It’s the final week of our winter writing group, and we’re wrapping up with some great work! Anne, Lisa, Robert, and I started school this week, but we’re still plugging away; it’s easier to write before the student essays start rolling in…
Updates and Week Four Goals:
- Anne: I am going to continue with my notetaking from Burroughs and other sources. It is working — I’m getting specific ideas and motivation for my WIP [work in progress]. I’m even having the nerve to say that I have a WIP!
- Laura: I started my outline and this week I’d like to keep working on it; I’d like to get a very rough outline of the whole book done by the end of this week. I don’t usually outline, but a mystery novel is new to me, and I think that something so focused on plot needs better organization than I usually give it.
- Lisa: This week, I’m hoping to write two pages. It’s been busy, but I’m sticking with it!
- Matt: For all intents and purposes, I have assembled my first draft. I am more comfortable with some parts than with others. It’s a pretty big milestone and I’m heavy with ambivalence, but trying to give myself the space to actually appreciate the fact that it is a milestone. It’s okay to celebrate, even though I’m not finished. Right? [YES, MATT!!]
What I want to do this week is prepare some questions, both general and specific, as I regard the manuscript and get ready to share it with my volunteer readers. I’m not interested in burdening them with any thoughts that may color their initial reading experience, but they are all aware that they are test subjects. They’re not reading for pleasure (at least not exclusively?) but for feedback. And I know readers approach that process in different ways, so if anybody actually wants any guidelines or ideas about the sort of feedback I need, I would like to be ready with them. In any case, I will need the questions eventually. Now that I finally know what my story is, I hope to learn what the thing is about. Ask myself all those basic questions that a more responsible author would have asked years ago. But I don’t really like to work that way.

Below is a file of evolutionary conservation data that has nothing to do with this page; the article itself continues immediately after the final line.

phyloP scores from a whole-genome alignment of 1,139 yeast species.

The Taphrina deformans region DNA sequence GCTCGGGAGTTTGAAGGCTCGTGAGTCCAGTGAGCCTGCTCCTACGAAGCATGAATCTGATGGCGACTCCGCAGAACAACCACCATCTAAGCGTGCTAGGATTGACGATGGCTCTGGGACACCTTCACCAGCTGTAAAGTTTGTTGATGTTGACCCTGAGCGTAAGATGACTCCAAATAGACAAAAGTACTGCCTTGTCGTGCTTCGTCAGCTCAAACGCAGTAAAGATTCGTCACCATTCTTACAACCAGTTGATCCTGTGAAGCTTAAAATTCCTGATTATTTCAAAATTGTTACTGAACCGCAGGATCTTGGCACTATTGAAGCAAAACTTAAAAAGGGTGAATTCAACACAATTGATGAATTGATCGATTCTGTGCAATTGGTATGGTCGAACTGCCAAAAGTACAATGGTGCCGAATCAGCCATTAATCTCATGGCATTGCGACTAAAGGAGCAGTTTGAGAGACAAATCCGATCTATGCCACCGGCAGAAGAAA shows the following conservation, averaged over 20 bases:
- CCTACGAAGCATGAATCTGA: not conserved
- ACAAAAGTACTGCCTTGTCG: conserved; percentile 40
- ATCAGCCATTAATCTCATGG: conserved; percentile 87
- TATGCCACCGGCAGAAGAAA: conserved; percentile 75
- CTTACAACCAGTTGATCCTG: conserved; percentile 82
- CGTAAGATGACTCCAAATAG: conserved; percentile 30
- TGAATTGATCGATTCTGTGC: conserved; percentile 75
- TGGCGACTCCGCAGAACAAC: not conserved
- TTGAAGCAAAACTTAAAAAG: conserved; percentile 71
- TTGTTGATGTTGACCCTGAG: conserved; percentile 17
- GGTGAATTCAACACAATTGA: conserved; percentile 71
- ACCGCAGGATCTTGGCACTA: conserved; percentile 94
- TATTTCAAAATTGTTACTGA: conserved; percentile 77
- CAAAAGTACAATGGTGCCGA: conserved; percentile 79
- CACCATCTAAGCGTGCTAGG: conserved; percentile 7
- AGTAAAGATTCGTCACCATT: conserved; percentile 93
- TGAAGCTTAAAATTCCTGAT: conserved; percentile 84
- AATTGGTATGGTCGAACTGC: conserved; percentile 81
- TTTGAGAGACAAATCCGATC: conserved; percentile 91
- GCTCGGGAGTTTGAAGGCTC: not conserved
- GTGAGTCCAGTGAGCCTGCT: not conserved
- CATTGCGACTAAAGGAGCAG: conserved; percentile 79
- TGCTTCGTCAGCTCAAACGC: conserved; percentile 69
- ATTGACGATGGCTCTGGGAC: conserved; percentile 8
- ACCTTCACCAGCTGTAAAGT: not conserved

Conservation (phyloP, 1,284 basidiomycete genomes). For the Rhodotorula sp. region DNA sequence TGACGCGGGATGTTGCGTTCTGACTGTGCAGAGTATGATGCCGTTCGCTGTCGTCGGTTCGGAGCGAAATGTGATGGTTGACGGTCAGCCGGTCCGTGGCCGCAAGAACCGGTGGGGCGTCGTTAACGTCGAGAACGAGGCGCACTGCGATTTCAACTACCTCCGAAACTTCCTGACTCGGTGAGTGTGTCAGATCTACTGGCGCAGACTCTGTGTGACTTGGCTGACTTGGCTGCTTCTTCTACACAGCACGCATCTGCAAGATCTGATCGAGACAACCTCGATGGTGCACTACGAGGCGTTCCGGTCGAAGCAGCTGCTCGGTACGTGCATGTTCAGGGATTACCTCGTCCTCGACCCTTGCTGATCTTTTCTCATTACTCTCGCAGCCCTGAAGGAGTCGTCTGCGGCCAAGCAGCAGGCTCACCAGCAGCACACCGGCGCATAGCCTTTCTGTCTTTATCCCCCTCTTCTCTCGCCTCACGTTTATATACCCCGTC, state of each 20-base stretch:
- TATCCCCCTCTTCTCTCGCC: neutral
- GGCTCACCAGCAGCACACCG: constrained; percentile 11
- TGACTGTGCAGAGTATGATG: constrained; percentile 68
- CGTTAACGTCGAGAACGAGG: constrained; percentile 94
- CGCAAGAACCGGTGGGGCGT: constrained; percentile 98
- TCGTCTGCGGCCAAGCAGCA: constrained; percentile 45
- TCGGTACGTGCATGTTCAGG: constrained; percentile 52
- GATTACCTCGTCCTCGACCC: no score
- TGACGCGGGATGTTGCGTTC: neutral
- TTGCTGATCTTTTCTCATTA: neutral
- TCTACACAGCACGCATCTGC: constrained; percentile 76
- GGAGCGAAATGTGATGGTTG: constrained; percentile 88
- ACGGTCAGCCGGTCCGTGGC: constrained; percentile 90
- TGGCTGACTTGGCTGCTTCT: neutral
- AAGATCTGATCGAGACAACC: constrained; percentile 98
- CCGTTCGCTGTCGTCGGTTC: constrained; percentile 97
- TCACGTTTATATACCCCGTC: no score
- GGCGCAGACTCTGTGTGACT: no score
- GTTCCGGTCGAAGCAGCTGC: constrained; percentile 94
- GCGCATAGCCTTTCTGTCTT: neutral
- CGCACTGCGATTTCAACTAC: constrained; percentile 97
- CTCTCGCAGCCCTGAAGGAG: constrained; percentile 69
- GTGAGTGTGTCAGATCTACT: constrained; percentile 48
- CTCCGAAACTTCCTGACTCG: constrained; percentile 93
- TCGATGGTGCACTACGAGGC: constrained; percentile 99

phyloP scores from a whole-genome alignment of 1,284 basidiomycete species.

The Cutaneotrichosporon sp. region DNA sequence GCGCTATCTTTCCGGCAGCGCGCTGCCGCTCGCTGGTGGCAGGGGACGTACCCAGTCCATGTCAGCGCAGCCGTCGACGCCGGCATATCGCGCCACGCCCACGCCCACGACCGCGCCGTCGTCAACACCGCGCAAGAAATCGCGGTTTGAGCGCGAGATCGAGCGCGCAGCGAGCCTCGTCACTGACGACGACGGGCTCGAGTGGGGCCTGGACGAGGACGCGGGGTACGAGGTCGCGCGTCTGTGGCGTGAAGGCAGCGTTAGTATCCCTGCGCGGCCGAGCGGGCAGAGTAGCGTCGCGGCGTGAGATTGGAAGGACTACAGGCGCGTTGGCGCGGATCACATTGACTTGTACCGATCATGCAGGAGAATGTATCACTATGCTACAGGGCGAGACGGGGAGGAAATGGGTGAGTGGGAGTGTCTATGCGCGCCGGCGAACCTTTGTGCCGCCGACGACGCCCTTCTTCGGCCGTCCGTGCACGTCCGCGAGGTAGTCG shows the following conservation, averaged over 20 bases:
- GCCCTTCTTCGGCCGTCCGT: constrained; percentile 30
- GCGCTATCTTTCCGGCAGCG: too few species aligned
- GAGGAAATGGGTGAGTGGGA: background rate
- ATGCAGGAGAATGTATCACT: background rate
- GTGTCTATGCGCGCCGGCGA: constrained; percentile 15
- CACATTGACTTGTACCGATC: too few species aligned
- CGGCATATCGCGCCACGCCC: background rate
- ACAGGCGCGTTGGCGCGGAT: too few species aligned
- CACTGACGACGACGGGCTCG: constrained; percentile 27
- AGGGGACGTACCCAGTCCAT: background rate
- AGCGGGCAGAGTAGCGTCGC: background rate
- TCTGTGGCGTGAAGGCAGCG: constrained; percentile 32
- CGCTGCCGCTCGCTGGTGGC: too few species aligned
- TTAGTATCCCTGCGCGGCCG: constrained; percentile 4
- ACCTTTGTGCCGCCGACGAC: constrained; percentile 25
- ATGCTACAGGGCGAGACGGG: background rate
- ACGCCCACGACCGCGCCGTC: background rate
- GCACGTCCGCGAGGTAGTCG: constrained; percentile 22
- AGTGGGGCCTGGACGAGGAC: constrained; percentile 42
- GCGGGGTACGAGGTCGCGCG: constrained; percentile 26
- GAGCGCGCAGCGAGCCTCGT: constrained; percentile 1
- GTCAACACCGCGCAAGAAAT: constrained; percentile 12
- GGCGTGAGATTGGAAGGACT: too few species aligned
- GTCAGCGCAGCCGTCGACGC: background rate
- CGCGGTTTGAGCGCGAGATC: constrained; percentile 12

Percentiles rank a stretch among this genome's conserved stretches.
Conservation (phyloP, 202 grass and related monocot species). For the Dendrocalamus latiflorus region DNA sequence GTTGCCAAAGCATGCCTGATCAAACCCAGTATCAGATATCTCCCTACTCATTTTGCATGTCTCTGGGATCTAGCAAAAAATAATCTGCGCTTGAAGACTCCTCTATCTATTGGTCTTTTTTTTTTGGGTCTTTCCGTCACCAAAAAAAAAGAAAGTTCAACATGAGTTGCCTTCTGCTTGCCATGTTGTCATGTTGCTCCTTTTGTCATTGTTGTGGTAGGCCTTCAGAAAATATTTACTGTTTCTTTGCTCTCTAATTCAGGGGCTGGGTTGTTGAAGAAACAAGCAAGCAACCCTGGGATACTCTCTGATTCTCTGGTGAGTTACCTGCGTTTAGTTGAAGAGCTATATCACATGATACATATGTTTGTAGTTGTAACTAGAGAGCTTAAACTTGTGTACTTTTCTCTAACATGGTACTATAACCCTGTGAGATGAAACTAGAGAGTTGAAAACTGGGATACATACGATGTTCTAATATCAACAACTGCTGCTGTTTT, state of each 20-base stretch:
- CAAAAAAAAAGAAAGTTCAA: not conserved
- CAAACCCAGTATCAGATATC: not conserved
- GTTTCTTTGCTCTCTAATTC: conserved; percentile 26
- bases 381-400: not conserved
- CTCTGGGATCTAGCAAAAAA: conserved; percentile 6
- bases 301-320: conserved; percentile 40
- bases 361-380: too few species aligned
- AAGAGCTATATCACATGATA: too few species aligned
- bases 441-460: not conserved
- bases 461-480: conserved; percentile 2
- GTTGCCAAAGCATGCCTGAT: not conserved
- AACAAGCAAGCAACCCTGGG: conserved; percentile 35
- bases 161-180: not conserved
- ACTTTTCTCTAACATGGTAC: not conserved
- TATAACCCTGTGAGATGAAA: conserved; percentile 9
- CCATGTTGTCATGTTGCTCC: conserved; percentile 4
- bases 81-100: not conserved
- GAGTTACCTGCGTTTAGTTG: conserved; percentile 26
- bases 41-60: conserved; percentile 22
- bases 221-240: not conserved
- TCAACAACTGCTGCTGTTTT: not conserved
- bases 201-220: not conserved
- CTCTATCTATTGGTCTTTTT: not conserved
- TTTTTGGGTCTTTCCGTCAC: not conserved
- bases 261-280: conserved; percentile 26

- Robert: I wrote 958 words in the last week. The first week of school was busy of course! For this last week I will still strive for 250 words a day, 1750 for the week.
I like to read about other writers’ processes, and one of my favorite writer-on-writing is Stephen King. I recommend his book On Writing: A Memoir of the Craft; he writes about his early writing life, the car accident in 1999 (he was hit by a van), and coming back to writing after being physically unable to do it. It’s a great memoir and King has a lot of pearls of wisdom for novice and veteran writers alike.
You can get a glimpse of some of the things he writes about in On Writing in an interview he did with The Paris Review as part of the magazine’s “Art of Fiction” interview series. The Paris Review has been running this series for decades and decades, interviewing writers like Vonnegut, Nabokov, Angelou, and so many more. You can get a collection of some of the best, or you can do a quick Google search and find the one you’re looking for.
Happy reading, and good writing this week, everyone!
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